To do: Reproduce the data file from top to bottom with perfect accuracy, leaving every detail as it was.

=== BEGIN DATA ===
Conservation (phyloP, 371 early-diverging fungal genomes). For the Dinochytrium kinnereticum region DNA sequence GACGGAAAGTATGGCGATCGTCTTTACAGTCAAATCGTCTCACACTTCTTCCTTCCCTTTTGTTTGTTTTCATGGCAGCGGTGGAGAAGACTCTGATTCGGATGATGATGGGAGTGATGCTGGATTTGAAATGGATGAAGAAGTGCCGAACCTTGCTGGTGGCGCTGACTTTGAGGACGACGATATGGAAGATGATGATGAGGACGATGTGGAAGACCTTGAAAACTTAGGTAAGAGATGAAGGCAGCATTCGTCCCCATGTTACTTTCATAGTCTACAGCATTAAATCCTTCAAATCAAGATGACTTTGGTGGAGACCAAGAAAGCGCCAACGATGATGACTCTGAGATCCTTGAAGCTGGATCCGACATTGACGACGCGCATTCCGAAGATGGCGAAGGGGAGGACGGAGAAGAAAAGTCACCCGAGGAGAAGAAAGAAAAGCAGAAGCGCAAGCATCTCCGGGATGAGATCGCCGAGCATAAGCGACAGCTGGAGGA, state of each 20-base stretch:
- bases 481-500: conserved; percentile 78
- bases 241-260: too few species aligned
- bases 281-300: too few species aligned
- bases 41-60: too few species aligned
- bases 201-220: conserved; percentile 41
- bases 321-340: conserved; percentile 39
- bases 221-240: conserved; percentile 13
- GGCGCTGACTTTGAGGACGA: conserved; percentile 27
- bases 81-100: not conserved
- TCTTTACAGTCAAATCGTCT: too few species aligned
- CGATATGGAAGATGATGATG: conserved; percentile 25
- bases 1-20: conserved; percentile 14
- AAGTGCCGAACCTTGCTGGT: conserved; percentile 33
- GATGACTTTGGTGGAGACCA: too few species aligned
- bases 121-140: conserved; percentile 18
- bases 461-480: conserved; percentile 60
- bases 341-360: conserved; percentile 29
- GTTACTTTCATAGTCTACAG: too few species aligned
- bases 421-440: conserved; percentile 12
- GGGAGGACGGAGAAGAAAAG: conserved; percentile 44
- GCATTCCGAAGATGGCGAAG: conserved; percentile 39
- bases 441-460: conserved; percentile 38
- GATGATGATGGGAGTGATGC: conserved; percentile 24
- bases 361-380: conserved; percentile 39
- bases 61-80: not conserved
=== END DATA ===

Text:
Conservation (phyloP, 371 early-diverging fungal genomes). For the Dinochytrium kinnereticum region DNA sequence GACGGAAAGTATGGCGATCGTCTTTACAGTCAAATCGTCTCACACTTCTTCCTTCCCTTTTGTTTGTTTTCATGGCAGCGGTGGAGAAGACTCTGATTCGGATGATGATGGGAGTGATGCTGGATTTGAAATGGATGAAGAAGTGCCGAACCTTGCTGGTGGCGCTGACTTTGAGGACGACGATATGGAAGATGATGATGAGGACGATGTGGAAGACCTTGAAAACTTAGGTAAGAGATGAAGGCAGCATTCGTCCCCATGTTACTTTCATAGTCTACAGCATTAAATCCTTCAAATCAAGATGACTTTGGTGGAGACCAAGAAAGCGCCAACGATGATGACTCTGAGATCCTTGAAGCTGGATCCGACATTGACGACGCGCATTCCGAAGATGGCGAAGGGGAGGACGGAGAAGAAAAGTCACCCGAGGAGAAGAAAGAAAAGCAGAAGCGCAAGCATCTCCGGGATGAGATCGCCGAGCATAAGCGACAGCTGGAGGA, state of each 20-base stretch:
- bases 481-500: conserved; percentile 78
- bases 241-260: too few species aligned
- bases 281-300: too few species aligned
- bases 41-60: too few species aligned
- bases 201-220: conserved; percentile 41
- bases 321-340: conserved; percentile 39
- bases 221-240: conserved; percentile 13
- GGCGCTGACTTTGAGGACGA: conserved; percentile 27
- bases 81-100: not conserved
- TCTTTACAGTCAAATCGTCT: too few species aligned
- CGATATGGAAGATGATGATG: conserved; percentile 25
- bases 1-20: conserved; percentile 14
- AAGTGCCGAACCTTGCTGGT: conserved; percentile 33
- GATGACTTTGGTGGAGACCA: too few species aligned
- bases 121-140: conserved; percentile 18
- bases 461-480: conserved; percentile 60
- bases 341-360: conserved; percentile 29
- GTTACTTTCATAGTCTACAG: too few species aligned
- bases 421-440: conserved; percentile 12
- GGGAGGACGGAGAAGAAAAG: conserved; percentile 44
- GCATTCCGAAGATGGCGAAG: conserved; percentile 39
- bases 441-460: conserved; percentile 38
- GATGATGATGGGAGTGATGC: conserved; percentile 24
- bases 361-380: conserved; percentile 39
- bases 61-80: not conserved